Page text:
A Confession (Kevin’s Kinsley)

The U.S. Capitol is pictured at dawn in Washington D.C. on Oct. 15, 2013. (Photo by Jim Lo Scalzo/EPA)

CQ Roll Call“But we put together a Benghazi special committee. A select committee. What are her numbers today? Her numbers are dropping. Why? Because she’s untrustable. But no one would have known that any of that had happened had we not fought to make that happen.”

House Majority Leader Kevin McCarthy (R-CA23)

File under, “We already knew, but thanks for telling us”.

Steve Benen explains the obvious:

Michael Kinsley once said a political gaffe occurs when a politician accidentally tells the truth. By this measure, the man who’s likely to become Speaker of the House next month made an important mistake last night.

First, I’m reasonably sure “untrustable” isn’t a word.msnbc

Second, the ostensible point of the Select Committee on Benghazi was to examine a terrorist attack that left four Americans dead in Libya, not to create an election tool that can affect a presidential candidate’s poll numbers.

Note, McCarthy sees the committee as a legitimate accomplishment of the Republican Congress, not because it’s uncovered relevant details about an act of terrorism, but because Hillary Clinton’s “numbers are dropping.” This, in his mind, is evidence of the GOP majority using its power effectively – by using a supposedly non-partisan investigatory vehicle to embarrass a Democrat with dubious allegations.

It’s almost as if the House Majority Leader assumed he was among friends, dropped his guard momentarily, and admitted out loud what Republicans are only supposed to say in private.

That last is important; explicitly stating the tacit principle is dangerous for Republicans; ask Todd Akin and Richard Mourdock.

But there is also this appearance that the presumed ascending Speaker of the House just admitted what everyone already knows, that the Congressional investigation into Benghazi was never about anything other than a chance to hunt Hillary Clinton. And, yes, that’s what he said, and it’s one thing to wonder what he meant, but we’ll never get an honest answer from Mr. McCarthy.

Still, as we hear those defenses of Mr. McCarthy’s terrible admission, ask yourself what should happen next. Should Democrats, in a future Congressional majority, conduct themselves this way? House Majority Leader Kevin McCarthy (R-CA) participates in the press conference announcing House GOP leadership for the upcoming session of Congress on Thursday, 13 November 2014. (Photo: Bill Clark/CQ Roll Call) Imagine what a panel could do to Majority Leader McCarthy by seizing on this quote and then using its subpoena power to investigate every aspect of his life while intentionally leaking falsehoods in order to discredit him. And imagine they have years to deliberately slander and libel him under their Constitutional empowermentα to do so.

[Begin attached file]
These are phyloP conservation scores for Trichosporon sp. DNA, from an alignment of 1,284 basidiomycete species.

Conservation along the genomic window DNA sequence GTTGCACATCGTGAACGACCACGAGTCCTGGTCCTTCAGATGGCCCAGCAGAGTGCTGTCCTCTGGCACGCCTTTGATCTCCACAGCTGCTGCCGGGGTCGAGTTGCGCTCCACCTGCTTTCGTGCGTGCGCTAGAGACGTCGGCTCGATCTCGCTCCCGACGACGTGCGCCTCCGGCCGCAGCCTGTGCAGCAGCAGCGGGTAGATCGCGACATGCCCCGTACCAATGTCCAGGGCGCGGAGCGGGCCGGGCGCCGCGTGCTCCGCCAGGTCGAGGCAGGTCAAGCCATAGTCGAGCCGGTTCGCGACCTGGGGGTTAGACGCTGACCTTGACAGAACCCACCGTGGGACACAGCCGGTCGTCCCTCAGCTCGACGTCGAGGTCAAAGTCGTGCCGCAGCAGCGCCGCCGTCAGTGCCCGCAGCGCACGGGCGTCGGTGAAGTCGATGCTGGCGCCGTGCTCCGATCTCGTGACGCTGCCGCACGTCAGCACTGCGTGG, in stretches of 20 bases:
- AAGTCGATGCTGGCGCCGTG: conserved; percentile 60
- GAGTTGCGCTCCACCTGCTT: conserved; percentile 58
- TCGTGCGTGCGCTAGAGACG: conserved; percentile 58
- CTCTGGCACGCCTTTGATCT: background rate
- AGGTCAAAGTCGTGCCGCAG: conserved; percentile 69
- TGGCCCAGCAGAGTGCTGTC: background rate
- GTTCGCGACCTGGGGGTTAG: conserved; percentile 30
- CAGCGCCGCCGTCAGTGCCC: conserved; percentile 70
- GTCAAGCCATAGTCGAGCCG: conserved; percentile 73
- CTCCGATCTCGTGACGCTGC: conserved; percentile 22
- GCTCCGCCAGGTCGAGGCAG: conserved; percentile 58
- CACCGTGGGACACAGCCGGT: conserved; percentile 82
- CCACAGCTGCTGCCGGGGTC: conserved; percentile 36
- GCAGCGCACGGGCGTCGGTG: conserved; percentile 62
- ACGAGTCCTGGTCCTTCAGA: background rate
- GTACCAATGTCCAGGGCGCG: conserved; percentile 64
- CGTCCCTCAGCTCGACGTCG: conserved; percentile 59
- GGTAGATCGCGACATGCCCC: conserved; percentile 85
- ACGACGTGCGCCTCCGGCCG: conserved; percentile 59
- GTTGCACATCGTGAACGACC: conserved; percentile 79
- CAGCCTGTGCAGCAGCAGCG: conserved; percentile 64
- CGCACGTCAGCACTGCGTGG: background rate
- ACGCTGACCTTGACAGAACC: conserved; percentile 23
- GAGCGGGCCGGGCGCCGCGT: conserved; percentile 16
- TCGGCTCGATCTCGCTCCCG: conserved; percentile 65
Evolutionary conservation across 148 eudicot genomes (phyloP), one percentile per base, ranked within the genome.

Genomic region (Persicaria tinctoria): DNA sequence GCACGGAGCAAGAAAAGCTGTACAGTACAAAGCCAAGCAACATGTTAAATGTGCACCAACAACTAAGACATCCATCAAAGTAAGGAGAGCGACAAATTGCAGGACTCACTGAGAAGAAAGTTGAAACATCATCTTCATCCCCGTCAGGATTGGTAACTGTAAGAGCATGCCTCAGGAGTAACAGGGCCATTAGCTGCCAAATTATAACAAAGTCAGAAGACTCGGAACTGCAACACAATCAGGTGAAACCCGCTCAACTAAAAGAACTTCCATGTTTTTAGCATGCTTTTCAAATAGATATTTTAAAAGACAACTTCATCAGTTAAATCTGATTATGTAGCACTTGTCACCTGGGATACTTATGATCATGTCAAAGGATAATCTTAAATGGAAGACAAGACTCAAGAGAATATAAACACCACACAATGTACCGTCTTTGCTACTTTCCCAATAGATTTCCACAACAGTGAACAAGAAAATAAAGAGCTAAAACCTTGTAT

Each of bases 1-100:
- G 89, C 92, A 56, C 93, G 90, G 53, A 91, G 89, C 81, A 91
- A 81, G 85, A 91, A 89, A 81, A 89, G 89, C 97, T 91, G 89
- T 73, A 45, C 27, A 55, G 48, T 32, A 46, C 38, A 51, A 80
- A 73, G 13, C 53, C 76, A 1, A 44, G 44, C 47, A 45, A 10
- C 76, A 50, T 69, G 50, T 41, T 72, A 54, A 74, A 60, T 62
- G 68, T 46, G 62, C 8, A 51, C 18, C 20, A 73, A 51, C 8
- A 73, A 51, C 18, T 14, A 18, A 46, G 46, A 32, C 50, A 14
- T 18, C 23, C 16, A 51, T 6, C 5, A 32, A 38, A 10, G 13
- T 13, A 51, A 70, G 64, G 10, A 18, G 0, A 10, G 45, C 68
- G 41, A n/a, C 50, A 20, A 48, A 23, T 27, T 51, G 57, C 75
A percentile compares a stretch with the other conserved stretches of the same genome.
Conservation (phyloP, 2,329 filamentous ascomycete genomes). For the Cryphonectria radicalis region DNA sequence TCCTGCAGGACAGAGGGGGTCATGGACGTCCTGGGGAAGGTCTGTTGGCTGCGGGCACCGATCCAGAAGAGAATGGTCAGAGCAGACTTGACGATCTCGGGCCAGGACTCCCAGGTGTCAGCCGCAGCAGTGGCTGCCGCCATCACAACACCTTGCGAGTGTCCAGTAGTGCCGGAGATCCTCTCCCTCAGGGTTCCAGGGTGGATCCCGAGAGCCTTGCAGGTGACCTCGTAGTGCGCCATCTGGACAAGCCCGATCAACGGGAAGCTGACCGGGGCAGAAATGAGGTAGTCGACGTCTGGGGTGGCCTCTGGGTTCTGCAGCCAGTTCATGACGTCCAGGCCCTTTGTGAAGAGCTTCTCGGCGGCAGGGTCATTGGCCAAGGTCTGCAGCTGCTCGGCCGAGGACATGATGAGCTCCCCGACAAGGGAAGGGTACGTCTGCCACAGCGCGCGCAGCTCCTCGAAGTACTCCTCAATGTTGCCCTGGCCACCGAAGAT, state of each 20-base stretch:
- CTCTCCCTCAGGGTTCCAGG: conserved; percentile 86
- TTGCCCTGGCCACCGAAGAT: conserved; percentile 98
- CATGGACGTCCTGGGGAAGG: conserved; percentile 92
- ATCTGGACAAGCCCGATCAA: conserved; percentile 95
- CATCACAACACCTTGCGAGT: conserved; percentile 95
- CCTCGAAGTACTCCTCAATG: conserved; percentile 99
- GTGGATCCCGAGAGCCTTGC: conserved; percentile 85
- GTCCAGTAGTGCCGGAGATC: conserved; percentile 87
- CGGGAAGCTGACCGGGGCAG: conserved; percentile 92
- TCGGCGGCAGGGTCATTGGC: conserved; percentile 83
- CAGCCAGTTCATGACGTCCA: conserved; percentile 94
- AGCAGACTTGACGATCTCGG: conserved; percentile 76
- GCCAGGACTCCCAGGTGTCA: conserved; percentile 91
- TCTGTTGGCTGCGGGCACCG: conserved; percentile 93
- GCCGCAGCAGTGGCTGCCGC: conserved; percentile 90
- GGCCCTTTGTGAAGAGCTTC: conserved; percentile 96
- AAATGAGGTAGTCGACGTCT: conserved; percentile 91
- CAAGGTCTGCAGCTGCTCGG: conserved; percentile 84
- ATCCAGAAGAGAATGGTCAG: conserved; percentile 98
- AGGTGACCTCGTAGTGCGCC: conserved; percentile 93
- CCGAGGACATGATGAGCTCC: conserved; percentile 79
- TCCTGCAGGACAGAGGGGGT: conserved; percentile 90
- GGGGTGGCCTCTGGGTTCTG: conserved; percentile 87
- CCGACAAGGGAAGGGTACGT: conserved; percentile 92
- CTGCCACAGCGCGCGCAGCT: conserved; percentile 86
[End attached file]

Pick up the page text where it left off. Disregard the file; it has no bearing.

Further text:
Except that really wouldn’t be fair, right? Except it would be, because that’s how Republicans have conducted themselves, and the problem with playing the dignified role is, quite obviously, that people prefer to believe the salacious indignity.β As the House Majority Leader explained, the Benghazi panel is succeeding because Hillary Clinton’s numbers are dropping in no small part because of the slanderous, libelous, lying circus Congressional Republicans have created.

But that’s the thing; voters generally pretend to not like this sort of stuff. And Republicans get away with it because, despite voters saying they don’t like it, they turn around and reward Republicans with votes, anyway. The part about saying things out loud is significant; it might not be, as Benen suggests, mere comfort among friends. Rather, Republicans have for so long found rewards for such behavior that they might be feeling too comfortable even among those who don’t agree with them. They actually have no reason to not admit their sleazy, even criminal abuse of the Congress they now control; after all, they keep getting elected. Which means, in this case, all eyes on Bakersfield.

Hello?

____________________

α See U.S. Constitution, Article I, Section 6, Paragraph 1: “They shall in all cases, except treason, felony and breach of the peace, be privileged from arrest during their attendance at the session of their respective Houses, and in going to and returning from the same; and for any speech or debate in either House, they shall not be questioned in any other place.”

β We might also recall Mr. McCarthy’s apparently terrible public speaking skills, and wonder at the convenience; as many times as he might tell us, after the fact, what he actually meant, it does become functionally useful if voters let politicians get away with it. That is, if it’s hard to tell what politicians are saying, anyway, why not elevate those who can’t seem to speak properly to begin with? In the end, if we are to write off the Majority Leader’s confession as a #kev, then people really should take note of just how awful Mr. McCarthy’s presentation really is, because otherwise we’re going to waste a lot of the news cycle, and, because these are Congressional Republicans, the legislative session, running ’round and ’round the mulberry bush trying to figure out just what the hell conservatives mean and why they can’t manage to say it correctly the first time.

Benen, Steve. “GOP leader accidentally tells the truth about Benghazi committee”. msnbc. 30 September 2015.

Dennis, Steven. “Kevin McCarthy Gives Boehner B-, Credits Benghazi Committee for Hurting Hillary Clinton’s Poll Numbers”. Roll Call. 30 September 2015.

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